Why are SocketAddrV4/SocketAddrV6 based on low level sockaddr_in[6]?

A port is always 16 bits (2 bytes). An IPv4 address is 4 bytes. This means the optimal size for SocketAddrV4 is 6 bytes (8 bytes with alignment 4 for Ipv4Addr). However, size_of::<SocketAddrV4>() == 16 (on Linux). This is 2x the expected size :open_mouth:

Hmm.. Yes, this is because the implementation is:

pub struct SocketAddrV4 {
    inner: c::sockaddr_in,
}

And sockaddr_in has more data than just the IP and port.

It's also not (currently) possible to make the new constructors for these socket addresses const fns. That's because how it must transform the Ipv4Addr and u16 arguments into the sockaddr_in representation. See https://github.com/rust-lang/rust/pull/67315.

Because of this system level representation, the standard library also has to use unsafe in SocketAddrV4::ip.

So, the above is a list of cons of having this fundamental address type be represented directly as the system representation. What are the benefits? I guess one benefit is that whenever a SocketAddrV4 or SocketAddrV6 is sent to, or received from the system, conversion is just a simple cast. See https://doc.rust-lang.org/1.47.0/src/std/net/addr.rs.html#558-569 for this. This simple cast performance benefit is paid for by having to do the conversion in the new constructors instead. I benchmarked this, and found that a const fn new for a naively implemented struct holding just an Ipv4Addr and u16 was almost 2x as fast as the current constructor.

So... A struct looking like this:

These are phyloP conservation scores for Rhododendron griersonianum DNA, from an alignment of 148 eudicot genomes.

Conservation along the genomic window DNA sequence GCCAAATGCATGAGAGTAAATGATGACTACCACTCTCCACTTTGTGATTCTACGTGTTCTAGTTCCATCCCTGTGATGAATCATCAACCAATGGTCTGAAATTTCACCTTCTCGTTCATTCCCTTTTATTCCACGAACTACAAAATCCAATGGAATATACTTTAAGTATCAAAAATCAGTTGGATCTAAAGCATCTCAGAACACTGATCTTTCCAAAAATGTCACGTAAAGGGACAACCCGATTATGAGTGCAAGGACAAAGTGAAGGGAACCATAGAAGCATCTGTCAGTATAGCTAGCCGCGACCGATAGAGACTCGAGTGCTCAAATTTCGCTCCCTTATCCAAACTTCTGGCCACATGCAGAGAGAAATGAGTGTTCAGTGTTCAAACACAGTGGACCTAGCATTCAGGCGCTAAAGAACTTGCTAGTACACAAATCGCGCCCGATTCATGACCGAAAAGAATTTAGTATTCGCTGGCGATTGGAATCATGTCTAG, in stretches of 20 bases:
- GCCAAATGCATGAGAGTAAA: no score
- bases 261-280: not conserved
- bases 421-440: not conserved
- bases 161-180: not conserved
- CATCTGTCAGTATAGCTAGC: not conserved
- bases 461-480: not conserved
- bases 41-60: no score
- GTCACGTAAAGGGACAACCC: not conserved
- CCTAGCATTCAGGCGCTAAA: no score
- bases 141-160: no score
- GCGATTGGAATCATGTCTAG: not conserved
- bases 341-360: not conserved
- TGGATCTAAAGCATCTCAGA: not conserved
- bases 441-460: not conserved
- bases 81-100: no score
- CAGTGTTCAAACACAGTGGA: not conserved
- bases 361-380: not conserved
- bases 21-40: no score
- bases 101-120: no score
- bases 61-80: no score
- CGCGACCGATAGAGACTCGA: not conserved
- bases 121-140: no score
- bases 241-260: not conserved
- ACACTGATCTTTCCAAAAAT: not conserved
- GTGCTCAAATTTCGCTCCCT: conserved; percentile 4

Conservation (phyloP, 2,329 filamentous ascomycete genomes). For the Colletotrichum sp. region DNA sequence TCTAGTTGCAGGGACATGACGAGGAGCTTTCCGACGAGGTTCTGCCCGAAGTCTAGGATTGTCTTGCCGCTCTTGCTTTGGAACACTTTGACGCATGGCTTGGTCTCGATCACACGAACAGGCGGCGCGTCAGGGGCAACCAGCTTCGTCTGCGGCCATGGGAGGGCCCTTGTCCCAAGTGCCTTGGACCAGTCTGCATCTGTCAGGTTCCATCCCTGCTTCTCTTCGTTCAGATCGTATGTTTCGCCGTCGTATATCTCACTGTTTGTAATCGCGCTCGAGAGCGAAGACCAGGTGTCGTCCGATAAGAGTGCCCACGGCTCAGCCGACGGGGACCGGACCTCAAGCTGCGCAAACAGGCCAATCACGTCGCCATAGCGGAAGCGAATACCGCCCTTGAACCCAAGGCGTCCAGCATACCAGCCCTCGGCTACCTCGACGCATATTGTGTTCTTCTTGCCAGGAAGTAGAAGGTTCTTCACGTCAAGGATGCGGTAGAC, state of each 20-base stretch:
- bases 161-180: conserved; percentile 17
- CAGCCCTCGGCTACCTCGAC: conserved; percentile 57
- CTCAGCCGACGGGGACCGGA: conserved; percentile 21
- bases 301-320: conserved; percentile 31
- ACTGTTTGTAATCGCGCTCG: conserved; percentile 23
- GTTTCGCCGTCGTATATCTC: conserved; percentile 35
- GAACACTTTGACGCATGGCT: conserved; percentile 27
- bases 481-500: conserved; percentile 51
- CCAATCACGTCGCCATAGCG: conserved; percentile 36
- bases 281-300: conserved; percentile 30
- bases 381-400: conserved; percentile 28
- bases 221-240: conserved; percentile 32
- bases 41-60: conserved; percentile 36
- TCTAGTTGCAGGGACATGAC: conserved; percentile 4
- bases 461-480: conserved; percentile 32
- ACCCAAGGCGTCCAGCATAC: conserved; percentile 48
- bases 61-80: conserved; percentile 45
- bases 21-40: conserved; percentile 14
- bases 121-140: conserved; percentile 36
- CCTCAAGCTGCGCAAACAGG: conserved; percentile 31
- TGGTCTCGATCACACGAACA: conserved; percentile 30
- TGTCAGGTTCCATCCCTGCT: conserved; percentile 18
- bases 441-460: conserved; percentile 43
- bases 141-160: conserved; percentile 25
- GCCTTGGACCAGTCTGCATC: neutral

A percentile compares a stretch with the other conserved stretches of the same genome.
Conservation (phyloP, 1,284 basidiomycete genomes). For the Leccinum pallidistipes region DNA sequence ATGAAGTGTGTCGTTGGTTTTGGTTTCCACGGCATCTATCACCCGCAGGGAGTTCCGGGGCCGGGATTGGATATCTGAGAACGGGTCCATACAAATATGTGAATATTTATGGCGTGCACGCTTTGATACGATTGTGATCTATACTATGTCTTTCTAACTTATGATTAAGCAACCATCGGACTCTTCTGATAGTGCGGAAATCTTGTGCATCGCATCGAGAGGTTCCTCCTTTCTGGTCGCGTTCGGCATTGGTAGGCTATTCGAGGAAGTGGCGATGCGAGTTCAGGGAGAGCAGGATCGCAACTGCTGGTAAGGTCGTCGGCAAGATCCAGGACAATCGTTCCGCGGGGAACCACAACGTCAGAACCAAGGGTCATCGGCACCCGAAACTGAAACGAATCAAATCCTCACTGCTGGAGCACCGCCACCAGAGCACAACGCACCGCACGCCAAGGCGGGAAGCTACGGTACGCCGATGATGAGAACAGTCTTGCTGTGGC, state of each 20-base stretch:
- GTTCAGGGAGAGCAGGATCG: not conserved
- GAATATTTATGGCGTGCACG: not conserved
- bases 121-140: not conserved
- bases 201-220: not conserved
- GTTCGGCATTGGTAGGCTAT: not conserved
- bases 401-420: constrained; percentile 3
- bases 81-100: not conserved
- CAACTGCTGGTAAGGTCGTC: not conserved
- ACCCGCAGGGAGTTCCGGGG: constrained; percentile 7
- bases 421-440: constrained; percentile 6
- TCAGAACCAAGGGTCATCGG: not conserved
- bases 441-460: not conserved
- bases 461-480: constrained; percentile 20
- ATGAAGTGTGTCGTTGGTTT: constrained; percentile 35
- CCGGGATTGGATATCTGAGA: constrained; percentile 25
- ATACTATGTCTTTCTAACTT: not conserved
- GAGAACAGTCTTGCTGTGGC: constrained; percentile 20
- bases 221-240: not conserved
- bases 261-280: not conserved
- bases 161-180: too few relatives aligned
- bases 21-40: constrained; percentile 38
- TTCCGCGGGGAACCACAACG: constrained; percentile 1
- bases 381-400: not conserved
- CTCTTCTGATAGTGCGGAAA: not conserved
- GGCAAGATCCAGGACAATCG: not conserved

struct SocketAddrV4 {
    ip: Ipv4Addr,
    port: u16,
}

Would...

  • occupy less memory (~2x)
  • have faster methods (maybe not all, but some)
  • use less unsafe
  • have been full of const fns many Rust versions ago
  • have been in core a long time ago
  • and be way easier to read and understand.

Since the internal representation is not exposed from std (right?), I assumed any benefits of this system representation would be limited to usage of sockets from std... But I was a bit shocked to find that mio (and by extension tokio) relies on these structs indeed being implemented directly as libc::sockaddr: https://github.com/tokio-rs/mio/blob/27fbd5f04bb5f52a4d1c358cf0c04c6074a3d46b/src/sys/unix/net.rs#L78-L85. I don't find this specified in the documentation for std::net::SocketAddrV4/6. Does mio invalidly rely on this representation, or have I missed where this contract was set up between std and the rest of the world?

I guess (hope) there is a good explanation for this implementation of std::net::SocketAddrV4 (and V6). The above is a list of all the confusing things I found when I just wanted to check why SocketAddr::new was not yet a const fn. I hope someone will post a good explanation, and people coming after me can find this thread instead of falling down a rabbit hole :smiley: . Given that mio relies on this representation I guess it's too late to change the representation, even if the assumptions they have made are not correct :frowning: